Summary and Discussion
Research on memory coherence has clearly demonstrated its importance for well-being and effective functioning of the self throughout the years. To recapitulate, memory coherence is associated with emotional problem solving, creating a personal identity, and establishing and maintaining a social network. Additionally, memory coherence has been found to be negatively associated with depressive symptoms, behavioral problems, and PTSD. Yet, there are some unresolved theoretical questions and inconsistencies, as well as methodological issues within this research field. First of all, there remains a lack of clarity about which subcomponent of memory coherence (i.e., context, chronology, or theme) is more or most important for the self. Since Reese et al. (2011) proposed their multidimensional model of coherence, there have been very few studies directly comparing these dimensions in terms of their association with well-being and psychopathology (Waters et al., 2013a; Rubin et al., 2016b). Furthermore, since the memory coherence literature has taken more of a developmental approach throughout the years, several remaining questions regarding the dynamics between coherence and psychopathology remain present. There is, for example, little information about the nature and the direction of the relationship between memory coherence and psychopathology, since most studies are cross-sectional in nature. It remains therefore unclear whether memory incoherence is truly a predictor of psychopathology or a mere by-product of the disorder. Additionally, knowledge about possible underlying mechanisms that could explain the relationship between memory coherence and psychopathology is rather scarce. More insight into the dynamics between memory coherence and psychopathology holds great potential for clinical practice (e.g., screening at-risk individuals, training memory coherence as treatment for certain disorders), but more research is needed. Besides unresolved theoretical questions, there are some methodological issues. Memory coherence has been operationalized in various ways throughout the years. Additionally, different research fields that study memory coherence, have used different coding schemes to assess coherence within personal narratives. This lack of clarity about the definition and assessment of memory coherence makes it challenging to directly compare studies across research fields. Unity and agreement in this regard could enhance our understanding of memory coherence by making it possible to directly compare studies and by enabling studies to build directly on each other.
Toward an Integration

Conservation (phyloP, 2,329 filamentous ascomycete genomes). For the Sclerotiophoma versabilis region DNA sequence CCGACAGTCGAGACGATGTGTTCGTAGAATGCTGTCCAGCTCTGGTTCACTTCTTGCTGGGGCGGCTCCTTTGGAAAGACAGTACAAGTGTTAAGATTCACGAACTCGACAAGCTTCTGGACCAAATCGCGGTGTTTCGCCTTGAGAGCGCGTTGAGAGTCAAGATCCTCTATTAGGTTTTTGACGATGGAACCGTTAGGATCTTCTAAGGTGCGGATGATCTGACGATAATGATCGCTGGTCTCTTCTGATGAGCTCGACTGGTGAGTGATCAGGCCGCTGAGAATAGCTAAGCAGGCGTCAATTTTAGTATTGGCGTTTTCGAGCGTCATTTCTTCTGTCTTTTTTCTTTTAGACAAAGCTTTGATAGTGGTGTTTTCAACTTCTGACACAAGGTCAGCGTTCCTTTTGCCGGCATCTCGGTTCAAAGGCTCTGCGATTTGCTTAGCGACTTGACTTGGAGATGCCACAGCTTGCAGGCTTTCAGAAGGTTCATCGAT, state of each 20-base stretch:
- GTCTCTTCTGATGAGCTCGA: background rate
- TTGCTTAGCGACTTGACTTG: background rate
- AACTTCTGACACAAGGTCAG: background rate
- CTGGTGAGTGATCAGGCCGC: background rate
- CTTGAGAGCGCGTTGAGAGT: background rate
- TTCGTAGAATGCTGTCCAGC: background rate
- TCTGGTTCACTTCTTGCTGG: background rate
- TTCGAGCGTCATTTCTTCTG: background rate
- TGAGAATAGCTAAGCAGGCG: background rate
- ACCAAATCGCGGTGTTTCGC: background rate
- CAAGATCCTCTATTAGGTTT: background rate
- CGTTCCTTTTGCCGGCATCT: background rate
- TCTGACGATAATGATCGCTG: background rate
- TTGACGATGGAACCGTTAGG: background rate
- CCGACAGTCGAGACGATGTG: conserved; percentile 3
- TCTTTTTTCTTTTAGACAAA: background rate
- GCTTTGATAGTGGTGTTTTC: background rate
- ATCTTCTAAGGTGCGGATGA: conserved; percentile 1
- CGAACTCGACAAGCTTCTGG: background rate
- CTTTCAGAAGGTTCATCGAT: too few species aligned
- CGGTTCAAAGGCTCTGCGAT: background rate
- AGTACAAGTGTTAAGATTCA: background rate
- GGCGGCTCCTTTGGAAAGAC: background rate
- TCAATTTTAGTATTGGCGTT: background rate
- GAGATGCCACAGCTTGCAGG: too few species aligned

Memory specificity and memory coherence are both features of autobiographical memories that, as we portrayed earlier, relate to aspects of well-being and effective functioning of the self. Research on these two features developed throughout the past few decades as two largely independent research domains, with a more cognitive and psychopathological approach to the study of memory specificity and a more developmental approach to memory coherence. This separate development is unfortunate given the fact that memory specificity and memory coherence show a great number of similarities. These similarities made us wonder how these two features of autobiographical memory relate to each other. However, to the best of our knowledge, there have been no studies examining the relationship between these two features of autobiographical memory. Insights regarding this association are important from a theoretical and a clinical point of view. Evidence for an association between memory specificity and memory coherence would for example allow for a more extensive empirical and theoretical integration of these two domains in the future. Knowledge from 30 years of research on memory specificity could offer insights in the study of memory coherence (e.g., the work on the dynamics between autobiography and psychopathology, the work on training autobiographical memory specificity as a treatment protocol for depression). Conversely, the work on memory coherence, which has a strong developmental background, would provide a broader framework in which the work on memory specificity could potentially be fitted. Both domains have their own strengths and weaknesses, and both could potentially benefit from integration by taking advantage of the other’s strengths. In this section, we will link memory specificity and memory coherence by discussing some important similarities between the two and by formulating hypotheses about how they might relate to each other. We will make a first attempt at a theoretical integration of memory specificity and memory coherence by situating them in the Self-Memory System of Conway and Pleydell-Pearce. We will conclude this article by suggesting some new and exciting research possibilities and by explaining how both research fields could benefit from integration in future research.
Similarities between Memory Specificity and Memory Coherence
There seems to be quite some overlap between the way memory specificity and memory coherence are operationalized, especially between specificity and contextual coherence. One of the criteria to categorize a memory as specific according to the AMT, is that the memory has to consist of one particular event that happened at a particular time and place (Williams and Broadbent, 1986). This notion of time and place forms the basis of contextual coherence (see Reese et al., 2011). We would therefore expect that memory specificity and contextual coherence would be positively related.